all the way from switzerland, san keller lectured at PSU on Monday night. (5-7-06) it had been announced that he was also inviting proposals for a 48 hour project. feeling quite busy, i did not think i would be submitting anything, but went to the lecture nonetheless. within minutes of listening to san, and hearing about his action projects, i was fully engaged, and totally inspired. i knew i would at least run the urban hike by him as a possible piece to his 16 part, 48 hour action fest. his project was called "make my day."

so, my proposal was accepted, and selected for the 2 am to 5 am time slot. (5-11-06) many people would cringe at the idea of "doing art" or doing anything at this time of the day/night, but i was immediately excited and considered it an adventure.

so, i picked up san at his previous spot, and off we went to nw portland. kiev was along to videotape all 48 hours of san's project, and i am hoping to get permission to use some of those clips for this page. we'll see.


the walk

for me, compared to all the other times i have done the urban hike, this walk was an extremely different experience being from 2:30 am to 5. without the daylight, there simply isn't as much to take in with the senses, and it seemed much easier to zone out, and just feel like we were getting through it.

san keller has done quite a few walking projects (one of the the reasons i was inspired to talk to him about this repetitive urban hike idea) but in all of his walks there are definite destinations (people's homes and paris, for example). he was drawn to this urban hike specifically for the repetition, and a new focus in the walking. and the first thing he asked me when we started walking was, "do you have a lot of repetition in your life?"

and i think in many of his walking projects, san is perhaps mindful, and conversational, but the focus has been on the destination, and getting there. i mean, perhaps the focus was to have genuine exchange along the way, but with the destination in mind as the finality for the project. and so despite the fact that we were limited by time, i was trying my best to impose this sense of timelessness about the whole concept of what we were doing.

but after our first hour which was mostly spent in silence (something i previously thought would be somewhat necessary for the urban hike, in the meditative sense, if the "correct result" was to ever happen) i realized that we were just sort of getting through it. and even though we repeated our route, there was indeed a very definite destination: being finished.

so, i decided to try to infuse some more awake-ness into the whole thing, and started asking san about his projects, and his travels. we talked about representation a lot, and that was cool. he had a lot to say, and definitely seemed to wake up, and i think he enjoyed the last half as much as i did.

but the thing i seem to have reflected on most in the past day since the walk is this:

the urban hike is truly about considering the exchanges that are happening between:

the other person and me - physically as spatial beings, emotionally in conversation, psychologically in the context of where we both are in life, so to speak - and -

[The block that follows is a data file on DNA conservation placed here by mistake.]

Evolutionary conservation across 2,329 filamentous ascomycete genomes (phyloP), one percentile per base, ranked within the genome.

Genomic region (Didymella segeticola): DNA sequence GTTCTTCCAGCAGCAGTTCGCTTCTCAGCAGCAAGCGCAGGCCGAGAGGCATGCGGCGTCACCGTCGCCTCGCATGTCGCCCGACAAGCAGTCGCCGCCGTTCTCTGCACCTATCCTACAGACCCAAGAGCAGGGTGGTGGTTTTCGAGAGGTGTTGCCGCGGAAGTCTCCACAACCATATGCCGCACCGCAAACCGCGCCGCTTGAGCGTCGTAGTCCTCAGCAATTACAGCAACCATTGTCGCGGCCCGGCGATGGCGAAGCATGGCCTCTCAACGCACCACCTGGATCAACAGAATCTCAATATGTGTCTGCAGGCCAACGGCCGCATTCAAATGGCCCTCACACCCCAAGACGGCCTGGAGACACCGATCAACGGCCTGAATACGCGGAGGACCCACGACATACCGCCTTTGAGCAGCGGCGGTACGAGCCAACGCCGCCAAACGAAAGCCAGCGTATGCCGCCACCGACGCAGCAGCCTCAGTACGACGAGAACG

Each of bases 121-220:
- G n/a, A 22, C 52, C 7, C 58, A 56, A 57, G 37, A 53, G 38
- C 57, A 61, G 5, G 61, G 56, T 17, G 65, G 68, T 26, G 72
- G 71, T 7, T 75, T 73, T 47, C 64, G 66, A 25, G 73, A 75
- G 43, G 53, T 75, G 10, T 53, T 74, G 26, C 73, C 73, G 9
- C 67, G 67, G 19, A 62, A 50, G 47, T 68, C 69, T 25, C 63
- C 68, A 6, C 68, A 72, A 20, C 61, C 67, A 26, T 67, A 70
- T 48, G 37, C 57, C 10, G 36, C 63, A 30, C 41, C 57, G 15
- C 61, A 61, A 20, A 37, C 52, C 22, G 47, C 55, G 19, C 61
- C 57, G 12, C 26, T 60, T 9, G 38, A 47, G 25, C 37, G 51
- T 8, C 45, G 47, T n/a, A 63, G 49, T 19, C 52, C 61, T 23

my feet and the ground - the pain in my feet
my eyes and the surroundings - the light passing into my head and brain
the air passing into my lungs - and the carbon dioxide leaving my body
the thirst and dryness of my throat -
the cars passing by wondering what we're doing - or not even seeing us
the horizon and the sky
the stars in the sky
the birds chirping
the pieces of trash on the ground.....
the different and same ways that each person on the walk is experiencing the same thing and basically that whoever is on the walk can become as mindful as they want to be, or actually do whatever they want to do.

for me, the urban hike is a way to build mindfulness, and i think i wanted to impose that on all who participated. but i realized that this is just my way of looking at it. and i can communicate that, and then others can do whatever they want. and so if i am to remain mindful, then it becomes a goal, or a focus, to be aware of what exactly it is that the other person is getting out of the whole thing, and perhaps asking them to explain it somehow. that becomes part of my mindfullness, even if i have some sort of judgment that they are not being mindful. (i wasn't thinking that about san, just thinking about the urban hike in general.)

as i think about it now, i realize that there is just as much of a destination on this walk as there is on any walking project san has done. in those walks people ended up at home. in this one, we ended at the same place we started. in both settings there is also a journey that takes place across a distance. but the ""art action" and its representation are truly expressed most purely by the walk itself. and the more i do the walk, the more i feel ok about that, and accept it.

i will continue to try to be mindful of the relationships around me, within me, and with others, as i continue to walk on. the urban hike is a good reminder of that, and i will return.

so, at 5 to 5 am, we stopped at 20 laps, (nearly 7 miles), 20 paper clips on the fence marking each lap, piled into the truck, and headed to the nearby coffee shop to drop san off with another guy who had multnomah falls planned as san's next spot. grabbed some coffee, chatted for a minute, said goodbye, and away they went.

i would love to know san's thoughts about the walk itself, but also as it fit into his 48 hour craziness. i know he's a pretty busy guy, travelling all over and doing lots of great things all the time, but it was an exciting honor to have san keller along for the urban hike.